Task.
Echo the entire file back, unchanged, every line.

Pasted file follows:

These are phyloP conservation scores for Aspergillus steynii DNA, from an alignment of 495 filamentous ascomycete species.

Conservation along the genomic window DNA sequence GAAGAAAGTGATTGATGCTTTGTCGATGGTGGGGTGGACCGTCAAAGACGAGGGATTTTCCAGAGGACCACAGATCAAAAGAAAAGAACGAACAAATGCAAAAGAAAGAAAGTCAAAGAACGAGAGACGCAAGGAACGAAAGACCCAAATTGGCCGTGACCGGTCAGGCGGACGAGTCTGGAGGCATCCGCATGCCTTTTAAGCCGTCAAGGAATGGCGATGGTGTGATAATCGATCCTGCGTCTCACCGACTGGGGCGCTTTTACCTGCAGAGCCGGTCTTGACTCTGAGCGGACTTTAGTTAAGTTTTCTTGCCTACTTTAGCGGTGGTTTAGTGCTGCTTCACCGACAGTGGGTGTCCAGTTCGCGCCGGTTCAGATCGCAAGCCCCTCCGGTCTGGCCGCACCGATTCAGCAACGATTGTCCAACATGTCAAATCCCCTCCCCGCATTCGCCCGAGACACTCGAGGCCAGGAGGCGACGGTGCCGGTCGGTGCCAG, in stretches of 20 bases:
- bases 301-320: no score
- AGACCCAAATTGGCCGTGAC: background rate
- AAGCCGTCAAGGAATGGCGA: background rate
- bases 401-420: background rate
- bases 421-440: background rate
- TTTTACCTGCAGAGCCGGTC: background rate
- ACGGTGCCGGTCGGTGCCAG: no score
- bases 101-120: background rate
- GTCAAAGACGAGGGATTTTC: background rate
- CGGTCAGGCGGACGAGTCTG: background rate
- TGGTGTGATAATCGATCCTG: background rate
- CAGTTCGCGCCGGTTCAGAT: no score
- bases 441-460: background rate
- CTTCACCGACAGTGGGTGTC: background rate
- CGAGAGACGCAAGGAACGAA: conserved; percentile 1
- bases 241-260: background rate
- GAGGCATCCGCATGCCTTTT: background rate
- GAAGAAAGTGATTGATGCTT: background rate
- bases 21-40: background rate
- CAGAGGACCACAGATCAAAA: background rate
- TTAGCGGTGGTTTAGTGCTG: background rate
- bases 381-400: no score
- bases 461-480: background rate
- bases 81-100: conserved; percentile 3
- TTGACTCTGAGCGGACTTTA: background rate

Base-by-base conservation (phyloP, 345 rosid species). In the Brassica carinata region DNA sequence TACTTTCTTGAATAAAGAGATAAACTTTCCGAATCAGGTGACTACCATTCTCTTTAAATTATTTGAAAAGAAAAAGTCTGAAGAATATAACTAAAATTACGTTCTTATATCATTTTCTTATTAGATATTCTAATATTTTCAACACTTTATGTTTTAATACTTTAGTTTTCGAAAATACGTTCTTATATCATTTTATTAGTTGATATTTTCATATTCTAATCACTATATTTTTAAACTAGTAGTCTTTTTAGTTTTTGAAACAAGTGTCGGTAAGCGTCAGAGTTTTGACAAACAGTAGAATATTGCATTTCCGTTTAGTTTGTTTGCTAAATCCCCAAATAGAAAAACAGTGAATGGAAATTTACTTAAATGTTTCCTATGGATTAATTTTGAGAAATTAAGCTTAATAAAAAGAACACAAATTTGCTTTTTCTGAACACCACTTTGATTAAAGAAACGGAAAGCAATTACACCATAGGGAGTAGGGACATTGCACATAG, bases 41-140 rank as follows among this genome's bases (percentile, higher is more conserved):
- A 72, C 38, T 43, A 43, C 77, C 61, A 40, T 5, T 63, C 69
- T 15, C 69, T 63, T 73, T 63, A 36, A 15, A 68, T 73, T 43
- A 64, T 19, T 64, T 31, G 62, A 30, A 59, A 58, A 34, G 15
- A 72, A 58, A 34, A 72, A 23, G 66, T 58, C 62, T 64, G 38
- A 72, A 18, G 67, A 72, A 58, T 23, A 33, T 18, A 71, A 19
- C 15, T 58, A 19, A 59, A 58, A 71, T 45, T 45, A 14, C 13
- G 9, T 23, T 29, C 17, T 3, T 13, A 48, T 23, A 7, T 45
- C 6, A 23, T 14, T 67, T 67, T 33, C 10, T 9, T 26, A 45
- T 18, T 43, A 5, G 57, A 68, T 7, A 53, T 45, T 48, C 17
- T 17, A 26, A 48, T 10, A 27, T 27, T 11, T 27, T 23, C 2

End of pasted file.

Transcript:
These are phyloP conservation scores for Aspergillus steynii DNA, from an alignment of 495 filamentous ascomycete species.

Conservation along the genomic window DNA sequence GAAGAAAGTGATTGATGCTTTGTCGATGGTGGGGTGGACCGTCAAAGACGAGGGATTTTCCAGAGGACCACAGATCAAAAGAAAAGAACGAACAAATGCAAAAGAAAGAAAGTCAAAGAACGAGAGACGCAAGGAACGAAAGACCCAAATTGGCCGTGACCGGTCAGGCGGACGAGTCTGGAGGCATCCGCATGCCTTTTAAGCCGTCAAGGAATGGCGATGGTGTGATAATCGATCCTGCGTCTCACCGACTGGGGCGCTTTTACCTGCAGAGCCGGTCTTGACTCTGAGCGGACTTTAGTTAAGTTTTCTTGCCTACTTTAGCGGTGGTTTAGTGCTGCTTCACCGACAGTGGGTGTCCAGTTCGCGCCGGTTCAGATCGCAAGCCCCTCCGGTCTGGCCGCACCGATTCAGCAACGATTGTCCAACATGTCAAATCCCCTCCCCGCATTCGCCCGAGACACTCGAGGCCAGGAGGCGACGGTGCCGGTCGGTGCCAG, in stretches of 20 bases:
- bases 301-320: no score
- AGACCCAAATTGGCCGTGAC: background rate
- AAGCCGTCAAGGAATGGCGA: background rate
- bases 401-420: background rate
- bases 421-440: background rate
- TTTTACCTGCAGAGCCGGTC: background rate
- ACGGTGCCGGTCGGTGCCAG: no score
- bases 101-120: background rate
- GTCAAAGACGAGGGATTTTC: background rate
- CGGTCAGGCGGACGAGTCTG: background rate
- TGGTGTGATAATCGATCCTG: background rate
- CAGTTCGCGCCGGTTCAGAT: no score
- bases 441-460: background rate
- CTTCACCGACAGTGGGTGTC: background rate
- CGAGAGACGCAAGGAACGAA: conserved; percentile 1
- bases 241-260: background rate
- GAGGCATCCGCATGCCTTTT: background rate
- GAAGAAAGTGATTGATGCTT: background rate
- bases 21-40: background rate
- CAGAGGACCACAGATCAAAA: background rate
- TTAGCGGTGGTTTAGTGCTG: background rate
- bases 381-400: no score
- bases 461-480: background rate
- bases 81-100: conserved; percentile 3
- TTGACTCTGAGCGGACTTTA: background rate

Base-by-base conservation (phyloP, 345 rosid species). In the Brassica carinata region DNA sequence TACTTTCTTGAATAAAGAGATAAACTTTCCGAATCAGGTGACTACCATTCTCTTTAAATTATTTGAAAAGAAAAAGTCTGAAGAATATAACTAAAATTACGTTCTTATATCATTTTCTTATTAGATATTCTAATATTTTCAACACTTTATGTTTTAATACTTTAGTTTTCGAAAATACGTTCTTATATCATTTTATTAGTTGATATTTTCATATTCTAATCACTATATTTTTAAACTAGTAGTCTTTTTAGTTTTTGAAACAAGTGTCGGTAAGCGTCAGAGTTTTGACAAACAGTAGAATATTGCATTTCCGTTTAGTTTGTTTGCTAAATCCCCAAATAGAAAAACAGTGAATGGAAATTTACTTAAATGTTTCCTATGGATTAATTTTGAGAAATTAAGCTTAATAAAAAGAACACAAATTTGCTTTTTCTGAACACCACTTTGATTAAAGAAACGGAAAGCAATTACACCATAGGGAGTAGGGACATTGCACATAG, bases 41-140 rank as follows among this genome's bases (percentile, higher is more conserved):
- A 72, C 38, T 43, A 43, C 77, C 61, A 40, T 5, T 63, C 69
- T 15, C 69, T 63, T 73, T 63, A 36, A 15, A 68, T 73, T 43
- A 64, T 19, T 64, T 31, G 62, A 30, A 59, A 58, A 34, G 15
- A 72, A 58, A 34, A 72, A 23, G 66, T 58, C 62, T 64, G 38
- A 72, A 18, G 67, A 72, A 58, T 23, A 33, T 18, A 71, A 19
- C 15, T 58, A 19, A 59, A 58, A 71, T 45, T 45, A 14, C 13
- G 9, T 23, T 29, C 17, T 3, T 13, A 48, T 23, A 7, T 45
- C 6, A 23, T 14, T 67, T 67, T 33, C 10, T 9, T 26, A 45
- T 18, T 43, A 5, G 57, A 68, T 7, A 53, T 45, T 48, C 17
- T 17, A 26, A 48, T 10, A 27, T 27, T 11, T 27, T 23, C 2